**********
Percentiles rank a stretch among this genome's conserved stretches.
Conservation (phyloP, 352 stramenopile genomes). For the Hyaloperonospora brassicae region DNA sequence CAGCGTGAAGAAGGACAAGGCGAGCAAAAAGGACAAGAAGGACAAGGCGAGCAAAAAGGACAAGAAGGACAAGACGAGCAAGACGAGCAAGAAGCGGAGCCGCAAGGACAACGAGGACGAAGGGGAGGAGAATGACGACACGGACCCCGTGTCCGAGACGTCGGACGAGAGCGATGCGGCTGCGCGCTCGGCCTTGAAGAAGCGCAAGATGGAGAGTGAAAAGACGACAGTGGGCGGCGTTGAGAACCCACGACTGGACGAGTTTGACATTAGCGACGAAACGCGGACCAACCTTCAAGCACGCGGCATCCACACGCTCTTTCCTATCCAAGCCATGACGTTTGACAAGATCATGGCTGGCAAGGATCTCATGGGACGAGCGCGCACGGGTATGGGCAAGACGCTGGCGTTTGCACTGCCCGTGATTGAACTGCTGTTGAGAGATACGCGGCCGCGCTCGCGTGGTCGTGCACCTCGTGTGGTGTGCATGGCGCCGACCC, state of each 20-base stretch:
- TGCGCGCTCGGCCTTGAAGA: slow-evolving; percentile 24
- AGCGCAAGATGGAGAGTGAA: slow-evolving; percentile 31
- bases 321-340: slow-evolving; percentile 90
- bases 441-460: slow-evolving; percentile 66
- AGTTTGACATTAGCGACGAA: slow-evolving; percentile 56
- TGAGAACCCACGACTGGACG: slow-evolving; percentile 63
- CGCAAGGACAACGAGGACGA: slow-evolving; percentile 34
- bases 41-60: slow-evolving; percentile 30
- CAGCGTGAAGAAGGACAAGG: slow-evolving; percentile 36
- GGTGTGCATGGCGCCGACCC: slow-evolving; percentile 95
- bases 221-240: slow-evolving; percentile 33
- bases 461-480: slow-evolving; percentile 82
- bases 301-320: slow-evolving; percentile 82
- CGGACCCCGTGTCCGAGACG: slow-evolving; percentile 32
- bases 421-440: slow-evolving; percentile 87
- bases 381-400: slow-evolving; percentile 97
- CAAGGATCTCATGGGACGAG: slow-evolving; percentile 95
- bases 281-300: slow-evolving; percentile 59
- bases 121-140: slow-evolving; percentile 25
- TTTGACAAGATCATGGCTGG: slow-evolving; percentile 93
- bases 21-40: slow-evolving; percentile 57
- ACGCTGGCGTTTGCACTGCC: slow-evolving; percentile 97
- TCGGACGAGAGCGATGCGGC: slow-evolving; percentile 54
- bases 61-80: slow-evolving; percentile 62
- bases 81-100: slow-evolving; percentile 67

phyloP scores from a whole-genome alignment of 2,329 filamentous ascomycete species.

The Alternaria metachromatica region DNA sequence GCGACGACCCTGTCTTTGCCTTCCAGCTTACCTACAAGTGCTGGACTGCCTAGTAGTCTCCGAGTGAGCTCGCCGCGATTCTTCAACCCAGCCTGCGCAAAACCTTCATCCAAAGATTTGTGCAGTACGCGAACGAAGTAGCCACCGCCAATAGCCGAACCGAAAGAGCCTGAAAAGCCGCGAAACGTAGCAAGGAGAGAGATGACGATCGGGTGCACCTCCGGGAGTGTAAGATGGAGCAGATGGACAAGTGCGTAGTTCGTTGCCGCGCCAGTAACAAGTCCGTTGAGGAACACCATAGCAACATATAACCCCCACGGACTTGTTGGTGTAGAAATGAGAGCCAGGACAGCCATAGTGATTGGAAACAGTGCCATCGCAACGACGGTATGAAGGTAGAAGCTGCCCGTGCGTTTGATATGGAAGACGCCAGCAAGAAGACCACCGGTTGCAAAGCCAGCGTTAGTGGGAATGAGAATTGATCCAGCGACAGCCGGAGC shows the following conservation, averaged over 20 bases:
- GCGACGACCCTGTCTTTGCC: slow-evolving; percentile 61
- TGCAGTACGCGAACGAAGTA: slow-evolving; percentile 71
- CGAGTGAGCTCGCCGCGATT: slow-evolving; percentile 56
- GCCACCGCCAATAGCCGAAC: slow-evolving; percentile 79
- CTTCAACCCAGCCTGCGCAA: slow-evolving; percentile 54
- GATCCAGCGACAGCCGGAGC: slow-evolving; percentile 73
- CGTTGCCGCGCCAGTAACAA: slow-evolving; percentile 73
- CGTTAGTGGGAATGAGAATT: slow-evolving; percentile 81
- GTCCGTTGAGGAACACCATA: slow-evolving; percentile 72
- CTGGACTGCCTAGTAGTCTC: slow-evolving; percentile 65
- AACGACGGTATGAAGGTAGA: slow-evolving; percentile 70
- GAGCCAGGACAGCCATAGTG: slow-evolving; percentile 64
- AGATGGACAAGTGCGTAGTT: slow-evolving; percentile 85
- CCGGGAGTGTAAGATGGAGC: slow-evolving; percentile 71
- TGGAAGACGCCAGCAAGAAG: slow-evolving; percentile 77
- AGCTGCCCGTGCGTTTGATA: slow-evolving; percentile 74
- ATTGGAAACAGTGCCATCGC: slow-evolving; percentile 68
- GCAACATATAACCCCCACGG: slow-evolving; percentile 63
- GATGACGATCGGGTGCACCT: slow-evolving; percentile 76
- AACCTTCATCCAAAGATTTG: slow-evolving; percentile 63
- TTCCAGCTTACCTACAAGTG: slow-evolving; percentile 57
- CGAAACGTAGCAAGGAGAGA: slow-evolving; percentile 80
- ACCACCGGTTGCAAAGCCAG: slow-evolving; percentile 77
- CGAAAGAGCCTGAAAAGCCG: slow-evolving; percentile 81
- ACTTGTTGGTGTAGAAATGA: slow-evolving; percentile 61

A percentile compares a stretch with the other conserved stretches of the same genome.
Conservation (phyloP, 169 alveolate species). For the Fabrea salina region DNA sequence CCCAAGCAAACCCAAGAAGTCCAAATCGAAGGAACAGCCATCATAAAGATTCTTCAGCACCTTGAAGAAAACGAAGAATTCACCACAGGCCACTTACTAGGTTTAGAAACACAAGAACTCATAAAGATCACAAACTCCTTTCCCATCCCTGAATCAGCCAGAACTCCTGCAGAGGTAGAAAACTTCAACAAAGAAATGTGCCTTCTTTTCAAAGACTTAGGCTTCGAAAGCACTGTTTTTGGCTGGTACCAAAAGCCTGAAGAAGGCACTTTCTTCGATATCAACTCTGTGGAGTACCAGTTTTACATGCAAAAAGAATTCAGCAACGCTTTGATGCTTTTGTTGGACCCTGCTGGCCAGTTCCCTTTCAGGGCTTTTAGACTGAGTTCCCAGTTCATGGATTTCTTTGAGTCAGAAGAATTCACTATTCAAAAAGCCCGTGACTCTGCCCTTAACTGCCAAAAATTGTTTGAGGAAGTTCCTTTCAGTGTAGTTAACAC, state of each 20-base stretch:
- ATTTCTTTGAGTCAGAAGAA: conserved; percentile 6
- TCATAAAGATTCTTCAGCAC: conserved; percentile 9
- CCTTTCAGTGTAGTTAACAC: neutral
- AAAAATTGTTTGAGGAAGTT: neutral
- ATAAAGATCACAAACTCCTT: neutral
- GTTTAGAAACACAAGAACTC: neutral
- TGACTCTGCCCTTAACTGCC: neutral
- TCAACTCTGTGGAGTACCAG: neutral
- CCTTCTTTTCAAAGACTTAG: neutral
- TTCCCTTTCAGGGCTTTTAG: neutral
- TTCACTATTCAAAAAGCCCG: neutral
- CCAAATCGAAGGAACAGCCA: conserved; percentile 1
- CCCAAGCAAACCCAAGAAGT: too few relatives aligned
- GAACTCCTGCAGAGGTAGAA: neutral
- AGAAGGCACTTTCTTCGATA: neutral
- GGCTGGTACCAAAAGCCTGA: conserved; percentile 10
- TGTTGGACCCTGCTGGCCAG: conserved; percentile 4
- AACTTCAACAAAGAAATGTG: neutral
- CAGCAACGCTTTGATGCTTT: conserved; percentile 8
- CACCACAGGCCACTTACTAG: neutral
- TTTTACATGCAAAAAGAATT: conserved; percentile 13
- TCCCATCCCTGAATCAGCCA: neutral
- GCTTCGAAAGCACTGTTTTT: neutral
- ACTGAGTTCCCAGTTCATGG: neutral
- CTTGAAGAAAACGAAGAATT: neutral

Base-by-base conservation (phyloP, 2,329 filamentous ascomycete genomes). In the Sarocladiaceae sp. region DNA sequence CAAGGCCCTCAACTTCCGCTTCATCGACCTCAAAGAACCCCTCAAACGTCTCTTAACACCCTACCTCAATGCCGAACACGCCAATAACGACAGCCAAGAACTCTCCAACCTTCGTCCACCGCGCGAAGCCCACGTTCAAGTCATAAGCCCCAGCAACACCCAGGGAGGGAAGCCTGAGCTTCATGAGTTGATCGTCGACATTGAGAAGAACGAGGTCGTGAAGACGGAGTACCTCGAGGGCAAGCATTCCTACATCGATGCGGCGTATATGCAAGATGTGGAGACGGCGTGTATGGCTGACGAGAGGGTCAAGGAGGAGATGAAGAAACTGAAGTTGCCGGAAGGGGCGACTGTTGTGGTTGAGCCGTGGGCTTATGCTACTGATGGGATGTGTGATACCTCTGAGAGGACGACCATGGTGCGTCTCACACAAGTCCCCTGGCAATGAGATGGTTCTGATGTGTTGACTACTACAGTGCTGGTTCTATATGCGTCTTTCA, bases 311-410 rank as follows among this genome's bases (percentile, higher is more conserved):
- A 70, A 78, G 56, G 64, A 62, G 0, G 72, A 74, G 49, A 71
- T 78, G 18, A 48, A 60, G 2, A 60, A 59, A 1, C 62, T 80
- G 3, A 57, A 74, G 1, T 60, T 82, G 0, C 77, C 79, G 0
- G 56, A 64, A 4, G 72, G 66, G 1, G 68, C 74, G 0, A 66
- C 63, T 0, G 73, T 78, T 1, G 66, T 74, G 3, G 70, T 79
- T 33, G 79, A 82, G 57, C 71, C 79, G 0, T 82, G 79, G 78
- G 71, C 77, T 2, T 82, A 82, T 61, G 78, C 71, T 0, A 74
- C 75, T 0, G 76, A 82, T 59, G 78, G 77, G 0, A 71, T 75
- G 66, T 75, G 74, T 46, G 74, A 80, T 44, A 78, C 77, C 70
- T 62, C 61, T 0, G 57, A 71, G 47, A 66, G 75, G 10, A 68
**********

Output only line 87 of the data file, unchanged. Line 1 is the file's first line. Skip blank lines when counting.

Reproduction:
- C 63, T 0, G 73, T 78, T 1, G 66, T 74, G 3, G 70, T 79